U.K. Plans to Extend Top-Pay Rules to Closely Held CompaniesBy
Non-executive directors could represent workers on boards
Companies to publish pay ratios between executives, workers
The U.K. government proposed changes to the the way executive pay is set and company boards are structured in measures that would extend to closely held companies, as Prime Minister Theresa May seeks to crack down on corporate excess.
Workers would have to be represented on company boards, for example by a non-executive director assigned to them, and executive pay would face annual binding shareholder votes under the plans outlined on Tuesday by Business Secretary Greg Clark. Businesses would also be compelled to publish the compensation ratio between executives and average workers. The plans are subject to a public consultation that ends Feb. 17.
“It is right to ask business to play its part in building an economy that works for everyone,” Clark told lawmakers in Parliament. “This government is unequivocally and unashamedly pro-business but we hold business to a high standard in doing so.”
The proposals follow through on a key plank of May’s bid for the Conservative Party leadership in July, when she said the government needed to “get tough on irresponsible behavior in big business.” She built on that at the Tory conference on October, listing a set of examples of corporate misbehavior, before saying “I’m putting you on warning.” On Tuesday, her office said the government plans to extend the corporate-governance rules to the largest closely held firms.
“We will explore ways to improve and extend good governance across big business so that everybody plays by the same rules and we create an economy that works for everyone, not just the privileged few,” May said in a statement. The country has “seen an irresponsible minority of privately held companies acting carelessly –- leaving employees, customers and pension fund beneficiaries to suffer when things go wrong.”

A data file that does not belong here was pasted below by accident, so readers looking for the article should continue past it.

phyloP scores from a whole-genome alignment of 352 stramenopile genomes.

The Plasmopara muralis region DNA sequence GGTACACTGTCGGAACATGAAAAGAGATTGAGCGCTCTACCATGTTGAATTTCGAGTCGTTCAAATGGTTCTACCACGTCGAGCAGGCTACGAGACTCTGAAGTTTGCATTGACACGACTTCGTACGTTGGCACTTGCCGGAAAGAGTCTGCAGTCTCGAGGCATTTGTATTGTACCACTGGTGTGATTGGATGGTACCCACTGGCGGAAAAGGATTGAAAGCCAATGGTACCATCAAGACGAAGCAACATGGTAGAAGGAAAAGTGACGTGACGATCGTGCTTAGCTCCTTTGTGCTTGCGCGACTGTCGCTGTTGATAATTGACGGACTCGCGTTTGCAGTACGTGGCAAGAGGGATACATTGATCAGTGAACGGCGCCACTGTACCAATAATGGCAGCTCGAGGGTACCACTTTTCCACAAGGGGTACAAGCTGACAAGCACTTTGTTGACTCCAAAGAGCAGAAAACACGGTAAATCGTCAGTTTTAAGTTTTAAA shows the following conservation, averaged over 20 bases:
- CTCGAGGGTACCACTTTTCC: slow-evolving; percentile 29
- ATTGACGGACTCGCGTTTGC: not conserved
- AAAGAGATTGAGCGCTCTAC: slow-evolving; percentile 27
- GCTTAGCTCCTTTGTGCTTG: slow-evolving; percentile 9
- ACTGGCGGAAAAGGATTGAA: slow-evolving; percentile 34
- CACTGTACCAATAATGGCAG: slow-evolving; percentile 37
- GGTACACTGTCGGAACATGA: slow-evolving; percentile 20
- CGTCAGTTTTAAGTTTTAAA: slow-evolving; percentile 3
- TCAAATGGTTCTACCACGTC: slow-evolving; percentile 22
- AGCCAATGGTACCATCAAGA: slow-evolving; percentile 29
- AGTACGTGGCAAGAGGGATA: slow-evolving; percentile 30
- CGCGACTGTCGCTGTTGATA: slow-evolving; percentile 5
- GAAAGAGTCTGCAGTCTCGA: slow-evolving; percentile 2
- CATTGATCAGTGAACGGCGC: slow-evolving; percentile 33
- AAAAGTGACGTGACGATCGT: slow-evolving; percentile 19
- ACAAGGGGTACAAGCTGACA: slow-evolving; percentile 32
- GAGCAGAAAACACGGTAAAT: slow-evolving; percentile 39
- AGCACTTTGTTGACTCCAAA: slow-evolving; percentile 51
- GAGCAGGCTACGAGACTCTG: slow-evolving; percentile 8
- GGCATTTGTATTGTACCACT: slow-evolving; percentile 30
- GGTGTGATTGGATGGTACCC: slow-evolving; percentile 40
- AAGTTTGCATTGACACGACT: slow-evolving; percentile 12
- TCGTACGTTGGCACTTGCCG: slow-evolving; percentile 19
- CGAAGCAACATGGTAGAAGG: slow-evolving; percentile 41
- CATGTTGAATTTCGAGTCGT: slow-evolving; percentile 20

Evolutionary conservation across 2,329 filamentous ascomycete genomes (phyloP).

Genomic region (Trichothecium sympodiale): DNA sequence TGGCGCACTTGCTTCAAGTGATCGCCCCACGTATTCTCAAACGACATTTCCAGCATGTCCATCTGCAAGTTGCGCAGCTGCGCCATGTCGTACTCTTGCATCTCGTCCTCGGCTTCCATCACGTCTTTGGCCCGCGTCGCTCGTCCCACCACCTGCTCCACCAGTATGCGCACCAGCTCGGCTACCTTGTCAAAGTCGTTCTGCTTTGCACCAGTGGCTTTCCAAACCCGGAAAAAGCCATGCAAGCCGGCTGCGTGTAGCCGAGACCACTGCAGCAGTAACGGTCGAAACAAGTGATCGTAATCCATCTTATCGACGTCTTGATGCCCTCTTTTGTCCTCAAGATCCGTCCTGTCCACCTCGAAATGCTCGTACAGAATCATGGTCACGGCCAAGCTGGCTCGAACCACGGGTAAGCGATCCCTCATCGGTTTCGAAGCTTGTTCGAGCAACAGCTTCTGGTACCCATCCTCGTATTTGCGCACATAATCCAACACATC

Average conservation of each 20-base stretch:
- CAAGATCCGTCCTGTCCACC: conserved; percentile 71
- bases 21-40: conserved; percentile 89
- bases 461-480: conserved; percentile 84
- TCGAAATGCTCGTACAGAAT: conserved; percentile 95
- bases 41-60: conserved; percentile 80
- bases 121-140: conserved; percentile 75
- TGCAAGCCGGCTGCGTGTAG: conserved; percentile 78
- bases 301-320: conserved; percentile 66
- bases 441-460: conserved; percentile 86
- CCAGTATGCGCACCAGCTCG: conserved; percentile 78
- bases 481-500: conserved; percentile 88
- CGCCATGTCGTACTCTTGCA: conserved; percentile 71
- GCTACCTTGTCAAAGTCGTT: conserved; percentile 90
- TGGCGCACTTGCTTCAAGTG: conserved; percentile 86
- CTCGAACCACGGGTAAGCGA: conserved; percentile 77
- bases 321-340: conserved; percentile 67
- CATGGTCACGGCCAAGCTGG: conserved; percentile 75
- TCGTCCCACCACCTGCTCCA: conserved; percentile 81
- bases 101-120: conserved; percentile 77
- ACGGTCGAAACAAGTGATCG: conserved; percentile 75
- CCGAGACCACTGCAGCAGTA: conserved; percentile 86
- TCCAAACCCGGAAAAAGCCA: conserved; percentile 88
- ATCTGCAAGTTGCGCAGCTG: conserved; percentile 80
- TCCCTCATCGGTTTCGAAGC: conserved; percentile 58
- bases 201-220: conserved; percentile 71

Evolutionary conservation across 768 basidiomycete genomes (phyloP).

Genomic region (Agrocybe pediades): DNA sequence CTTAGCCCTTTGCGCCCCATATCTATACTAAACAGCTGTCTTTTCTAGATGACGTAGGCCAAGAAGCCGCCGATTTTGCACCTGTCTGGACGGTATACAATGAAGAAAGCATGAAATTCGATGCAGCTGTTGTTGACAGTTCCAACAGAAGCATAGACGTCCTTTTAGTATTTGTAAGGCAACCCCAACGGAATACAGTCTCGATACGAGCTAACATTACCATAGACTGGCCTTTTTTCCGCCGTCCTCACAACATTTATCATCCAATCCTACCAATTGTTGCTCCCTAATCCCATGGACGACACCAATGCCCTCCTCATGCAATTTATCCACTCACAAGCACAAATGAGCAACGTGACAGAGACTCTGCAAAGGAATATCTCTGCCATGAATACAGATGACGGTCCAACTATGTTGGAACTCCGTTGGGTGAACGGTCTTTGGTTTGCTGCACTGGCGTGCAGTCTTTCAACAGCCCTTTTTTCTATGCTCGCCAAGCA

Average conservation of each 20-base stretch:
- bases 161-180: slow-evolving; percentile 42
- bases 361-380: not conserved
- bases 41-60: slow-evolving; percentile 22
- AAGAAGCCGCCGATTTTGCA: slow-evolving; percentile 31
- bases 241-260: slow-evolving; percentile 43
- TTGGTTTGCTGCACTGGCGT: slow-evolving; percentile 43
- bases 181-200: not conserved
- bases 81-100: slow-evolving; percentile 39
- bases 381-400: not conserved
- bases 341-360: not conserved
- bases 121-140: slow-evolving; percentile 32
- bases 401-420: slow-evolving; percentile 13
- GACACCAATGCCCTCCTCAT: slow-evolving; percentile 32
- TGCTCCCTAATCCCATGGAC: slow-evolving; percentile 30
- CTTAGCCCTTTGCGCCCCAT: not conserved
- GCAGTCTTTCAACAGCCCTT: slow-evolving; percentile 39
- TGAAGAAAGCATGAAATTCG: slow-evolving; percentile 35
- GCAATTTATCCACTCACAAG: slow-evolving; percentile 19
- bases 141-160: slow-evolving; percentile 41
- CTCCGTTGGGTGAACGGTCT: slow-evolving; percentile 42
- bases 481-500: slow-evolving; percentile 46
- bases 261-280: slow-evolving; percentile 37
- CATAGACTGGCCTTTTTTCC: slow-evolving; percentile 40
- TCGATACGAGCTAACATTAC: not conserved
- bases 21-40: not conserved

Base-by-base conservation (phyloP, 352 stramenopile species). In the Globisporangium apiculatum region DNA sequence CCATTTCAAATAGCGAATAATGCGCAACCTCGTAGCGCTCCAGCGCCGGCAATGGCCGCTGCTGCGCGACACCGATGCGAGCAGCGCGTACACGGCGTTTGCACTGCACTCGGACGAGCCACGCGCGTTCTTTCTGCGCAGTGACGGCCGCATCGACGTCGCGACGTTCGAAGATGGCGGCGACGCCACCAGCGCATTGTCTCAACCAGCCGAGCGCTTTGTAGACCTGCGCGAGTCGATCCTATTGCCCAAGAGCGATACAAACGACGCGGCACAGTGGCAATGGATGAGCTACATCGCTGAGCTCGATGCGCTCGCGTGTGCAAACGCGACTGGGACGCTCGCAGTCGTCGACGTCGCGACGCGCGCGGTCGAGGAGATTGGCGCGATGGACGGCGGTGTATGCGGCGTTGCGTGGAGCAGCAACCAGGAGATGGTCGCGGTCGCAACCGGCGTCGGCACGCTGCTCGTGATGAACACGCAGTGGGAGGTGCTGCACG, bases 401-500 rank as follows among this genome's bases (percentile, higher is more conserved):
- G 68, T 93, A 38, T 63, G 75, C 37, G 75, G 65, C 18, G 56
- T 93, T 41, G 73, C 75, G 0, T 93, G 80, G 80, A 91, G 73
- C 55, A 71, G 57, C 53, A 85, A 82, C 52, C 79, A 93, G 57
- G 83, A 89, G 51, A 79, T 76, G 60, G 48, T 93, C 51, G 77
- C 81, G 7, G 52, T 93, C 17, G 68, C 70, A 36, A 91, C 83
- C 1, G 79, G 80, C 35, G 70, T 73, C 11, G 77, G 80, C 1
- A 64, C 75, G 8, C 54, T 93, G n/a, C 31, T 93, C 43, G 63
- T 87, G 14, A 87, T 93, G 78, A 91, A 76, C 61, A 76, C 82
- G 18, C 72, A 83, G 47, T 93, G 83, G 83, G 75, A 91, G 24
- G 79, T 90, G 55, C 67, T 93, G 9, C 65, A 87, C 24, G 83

The government plans to create a “bespoke code of practice for the largest private companies,” with which firms would have to “comply or explain” in their annual accounts, according to May’s office. Such companies would also have to heed reporting requirements on workforce diversity, greenhouse-gas emissions and social and community issues, it said.
“Businesses agree that legitimate concerns exist and are determined that the unacceptable behavior of the few should not tarnish the effectiveness of the many,” said Josh Hardie, deputy director-general of the Confederation of British Industry. “It is right that approaches to governance continue to evolve.”
British Chambers of Commerce Director General Adam Marshall said there is “concern that heavy-handed regulation could reduce investment or create significant costs for firms.”
“Reforms need to be proportionate, and businesses will want reassurances from government that any changes resulting from these proposals will not create additional, costly regulatory burdens for medium-sized and smaller companies,” Marshall said.
The consultation document has three sections: one dealing with strengthening shareholder influence on executive pay and the publication of pay ratios; a second focusing on the interests of employees and customers and the structure of boards; and a third looking to extend areas of corporate governance from listed companies to private ones.
Clark said workers could be represented on company boards by a non-executive director who wasn’t an employee, a retreat from May’s earlier suggestion that a worker would be appointed. While that option “is available to companies,” Clark said, “we’re not going to make it happen.”
“What we do want to do is to strengthen, to have a stronger voice to workers on boards,” he said. “We want to have the employee voice much more prominent in boardrooms.”
The business secretary said he isn’t seeking to mandate a particular ratio between the pay of executives and that of an average worker, but rather to make the process transparent by requiring companies to publish the data. The ratio has tripled since the late 1990s to a multiple of about 150, according to the High Pay Centre, which analyzes corporate remuneration.
Executive pay “has substantially outpaced the performance of the underlying shares,” Clark told BBC Radio 4. “You should have transparency about what is going on,” he said, adding: “I want them to be paid in line with performance.”